Please add your comments below and share this post on twitter, facebook, and other social networking sites. 

You also might be interested in reading:

A Willpower Tug-of-War Between Different Parts of Self for more about “The Willpower Instinct.”

 What is an Interoceptive Body Scan Meditation? for more about heart rate variability.

 

 


The Greatest Love of All

The greatest love of all
     Is happening to me
I found the greatest love of all
     Inside of me
                                                  The greatest love of all
                                                       Is easy to achieve
                                                  Learning to love yourself
                                                       It is the greatest love of all

iStock_000002128470XSmallThe song, The Greatest Love of All, has a lot of meaning for me.   I resonate with its lyrics on a deep level.  And I love to sing.  Singing is one way I express myself.  I have fond memories of belting out the words of this song, with great feeling, with a close friend. It was a very empowering experience.

Singing can also be a form of meditation for me.  I choose a song that speaks to me and sing it mindfully, several times in a row, while reflecting on its meaning and how it impacts me and my life.  On several occasions, I have meditated on this particular song.  One thing that I have reflected about is that learning to love myself was not “easy to achieve.”  It was a journey that involved many years of therapy and other growth work. But once I reached that destination, I discovered how powerful self-love can be. 

I’m not saying that I am perfect at it.   I still have occasional doubts.  During the Real Happiness Meditation Challenge  this month, I discovered that these moments of doubt are more easily overcome with regular meditation practice.  I came to appreciate that mindfulness of emotions, letting go of emotions and thoughts, lovingkindness meditation, and shifting the balance to more frequent mindful noting of the  positive, were a powerful combination of practices that have already helped me to strengthen my self-awareness, self-compassion, self-acceptance, self-regulation, and self-love.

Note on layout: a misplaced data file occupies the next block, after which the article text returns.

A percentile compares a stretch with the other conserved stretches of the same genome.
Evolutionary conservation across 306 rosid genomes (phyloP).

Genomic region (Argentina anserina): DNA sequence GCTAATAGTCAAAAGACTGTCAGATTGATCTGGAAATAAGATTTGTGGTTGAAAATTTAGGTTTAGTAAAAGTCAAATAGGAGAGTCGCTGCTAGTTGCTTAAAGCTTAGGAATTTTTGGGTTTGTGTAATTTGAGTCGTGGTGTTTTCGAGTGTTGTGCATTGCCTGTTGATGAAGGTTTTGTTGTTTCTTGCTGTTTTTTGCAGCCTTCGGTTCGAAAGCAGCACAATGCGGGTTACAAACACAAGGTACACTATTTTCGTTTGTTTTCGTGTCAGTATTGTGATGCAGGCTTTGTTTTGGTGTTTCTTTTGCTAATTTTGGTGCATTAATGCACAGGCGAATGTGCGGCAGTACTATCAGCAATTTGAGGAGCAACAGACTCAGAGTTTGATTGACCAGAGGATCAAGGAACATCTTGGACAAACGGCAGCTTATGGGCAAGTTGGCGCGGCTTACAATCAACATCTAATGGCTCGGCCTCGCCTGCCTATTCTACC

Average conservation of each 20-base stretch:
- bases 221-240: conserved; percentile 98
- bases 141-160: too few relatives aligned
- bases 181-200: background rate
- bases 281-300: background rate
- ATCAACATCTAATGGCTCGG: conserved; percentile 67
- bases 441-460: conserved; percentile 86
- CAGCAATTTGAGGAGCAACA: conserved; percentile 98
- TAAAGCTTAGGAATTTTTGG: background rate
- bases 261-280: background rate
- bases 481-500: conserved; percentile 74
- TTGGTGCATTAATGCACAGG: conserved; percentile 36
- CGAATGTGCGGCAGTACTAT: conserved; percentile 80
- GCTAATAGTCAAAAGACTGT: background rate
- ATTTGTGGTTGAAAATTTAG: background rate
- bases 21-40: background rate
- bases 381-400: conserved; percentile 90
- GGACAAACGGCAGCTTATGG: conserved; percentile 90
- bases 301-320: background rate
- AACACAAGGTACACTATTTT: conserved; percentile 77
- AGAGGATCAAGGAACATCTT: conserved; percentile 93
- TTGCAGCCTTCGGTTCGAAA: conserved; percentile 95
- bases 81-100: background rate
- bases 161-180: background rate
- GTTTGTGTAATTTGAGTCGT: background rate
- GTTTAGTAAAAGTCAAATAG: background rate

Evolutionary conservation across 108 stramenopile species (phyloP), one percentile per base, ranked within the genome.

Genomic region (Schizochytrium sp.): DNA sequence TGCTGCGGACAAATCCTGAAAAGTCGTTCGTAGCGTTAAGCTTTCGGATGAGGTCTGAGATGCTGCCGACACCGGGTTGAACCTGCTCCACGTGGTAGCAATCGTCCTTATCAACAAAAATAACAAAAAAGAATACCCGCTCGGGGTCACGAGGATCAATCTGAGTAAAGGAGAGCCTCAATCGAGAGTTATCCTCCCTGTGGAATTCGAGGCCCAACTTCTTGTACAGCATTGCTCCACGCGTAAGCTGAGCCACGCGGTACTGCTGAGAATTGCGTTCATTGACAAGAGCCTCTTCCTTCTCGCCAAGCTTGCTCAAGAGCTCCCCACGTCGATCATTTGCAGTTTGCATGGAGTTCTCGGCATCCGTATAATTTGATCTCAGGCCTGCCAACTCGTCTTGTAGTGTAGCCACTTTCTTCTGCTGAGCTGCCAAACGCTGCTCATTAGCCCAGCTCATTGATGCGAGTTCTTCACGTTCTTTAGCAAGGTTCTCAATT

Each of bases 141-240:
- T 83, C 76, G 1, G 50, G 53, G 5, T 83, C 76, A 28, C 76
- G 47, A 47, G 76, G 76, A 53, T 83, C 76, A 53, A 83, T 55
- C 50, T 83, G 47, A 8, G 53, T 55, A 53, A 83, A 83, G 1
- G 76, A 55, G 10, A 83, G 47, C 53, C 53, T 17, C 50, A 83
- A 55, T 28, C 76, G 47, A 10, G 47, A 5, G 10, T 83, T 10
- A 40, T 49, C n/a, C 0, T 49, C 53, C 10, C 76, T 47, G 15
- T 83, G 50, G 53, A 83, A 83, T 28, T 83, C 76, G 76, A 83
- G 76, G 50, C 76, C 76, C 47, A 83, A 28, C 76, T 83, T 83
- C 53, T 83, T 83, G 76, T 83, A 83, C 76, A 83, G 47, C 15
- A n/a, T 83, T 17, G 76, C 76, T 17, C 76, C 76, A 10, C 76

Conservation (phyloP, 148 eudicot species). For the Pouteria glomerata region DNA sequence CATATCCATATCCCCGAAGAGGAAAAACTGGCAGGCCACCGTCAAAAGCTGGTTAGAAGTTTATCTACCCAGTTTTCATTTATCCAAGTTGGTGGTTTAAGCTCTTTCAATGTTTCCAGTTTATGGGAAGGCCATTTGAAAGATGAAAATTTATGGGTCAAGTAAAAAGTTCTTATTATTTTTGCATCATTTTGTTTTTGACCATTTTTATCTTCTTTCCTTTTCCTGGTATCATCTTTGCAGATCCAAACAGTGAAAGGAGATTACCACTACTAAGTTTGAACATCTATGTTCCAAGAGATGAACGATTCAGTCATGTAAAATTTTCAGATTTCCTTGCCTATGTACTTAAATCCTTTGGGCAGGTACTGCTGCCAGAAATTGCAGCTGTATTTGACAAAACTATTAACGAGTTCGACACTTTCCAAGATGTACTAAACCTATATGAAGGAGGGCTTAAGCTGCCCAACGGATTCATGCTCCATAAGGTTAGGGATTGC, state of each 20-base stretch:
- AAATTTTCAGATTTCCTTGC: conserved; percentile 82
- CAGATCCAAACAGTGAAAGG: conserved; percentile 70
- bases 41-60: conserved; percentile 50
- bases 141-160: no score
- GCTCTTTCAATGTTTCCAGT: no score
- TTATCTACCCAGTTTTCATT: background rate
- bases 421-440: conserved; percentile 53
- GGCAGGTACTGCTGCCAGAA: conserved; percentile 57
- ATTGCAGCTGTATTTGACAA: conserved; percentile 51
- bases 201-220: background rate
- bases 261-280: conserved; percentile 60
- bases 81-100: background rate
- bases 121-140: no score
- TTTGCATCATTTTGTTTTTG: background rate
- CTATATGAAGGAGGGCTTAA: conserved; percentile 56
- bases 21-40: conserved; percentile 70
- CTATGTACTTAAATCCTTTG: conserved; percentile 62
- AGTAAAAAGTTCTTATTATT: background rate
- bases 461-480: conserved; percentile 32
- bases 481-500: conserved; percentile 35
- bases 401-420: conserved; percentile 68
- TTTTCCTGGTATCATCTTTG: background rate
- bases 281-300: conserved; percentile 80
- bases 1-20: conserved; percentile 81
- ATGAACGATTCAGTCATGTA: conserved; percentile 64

It has been two months since I began to develop my daily meditation habit. Now, even when I falter for a day or two, I easily get back on track.  It no longer feels like an effort to meditate daily. It feels like a part of me. 


Realistic Optimism is Key to Success

It was more difficult to maintain my meditation practice this week.  I did fine until Thursday when I was running late for work and didn’t get a chance to meditate until the afternoon.  Then Friday I had to leave early for an all day symposium and didn’t get up early enough to meditate before I left. To my credit, I set the intention to meditate that night, but then had company until late and only did a few minutes of meditation before I fell asleep.  The following morning I almost forgot to meditate.  Only two days’ disruption to my meditation schedule and already I was slipping.  How easy it is to lose momentum!

Today, I had an early appointment again.  This time I made a commitment to make sure that I had enough time to meditate before I left. I am happy to report that I succeeded!

iStock_000002128470XSmallSo, the good news is that I got right back on track. The glass is more than half full. I meditated 6 out of 7 days this week. 

I used to get down on myself when I fell short of a  goal and tended to see the glass as half empty, so I doubted my ability to succeed and it ended up being harder to motivate myself to keep trying. Then I became so accepting of my difficulties that I stopped trying to improve. Even though I saw the glass as half full, it didn’t feel possible to fill the other half, so I accepted the status quo as good enough.  Now, when I fall short of a goal, I try to give myself credit for the steps I have taken towards the goal and recognize where there is room for improvement.  This helps me to be realistic about my accomplishments and obstacles and feel optimistic about my capabilities. Recent research indicates that this type of realistic optimism helps maximize success.

Sophia Chou, an organizational psychology researcher at National Taiwan University, presented her research findings at a meeting of the American Psychological Association in August, 2013. She discovered that realistic optimists have a positive outlook about the future and an accurate perspective about current challenges, They tended to be more successful than idealistic optimists who had positive illusions rather than accurate appraisals of their capabilities or pessimists who were realistic but had negative expectations for the future. Chou found that realistic optimists had more confidence in their self-control and influence over relationships, so they could stay hopeful about the future, even while acknowledging present challenges. For further information on this study: http://www.livescience.com/39128-optimistic-realists-do-best.html.

 Are you a realistic optimist, idealistic optimist, or a pessimist?  How do you think your perspective impacts your ability to achieve your goals? Is there anything you now want to change? What first step can you take to help develop a new perspective?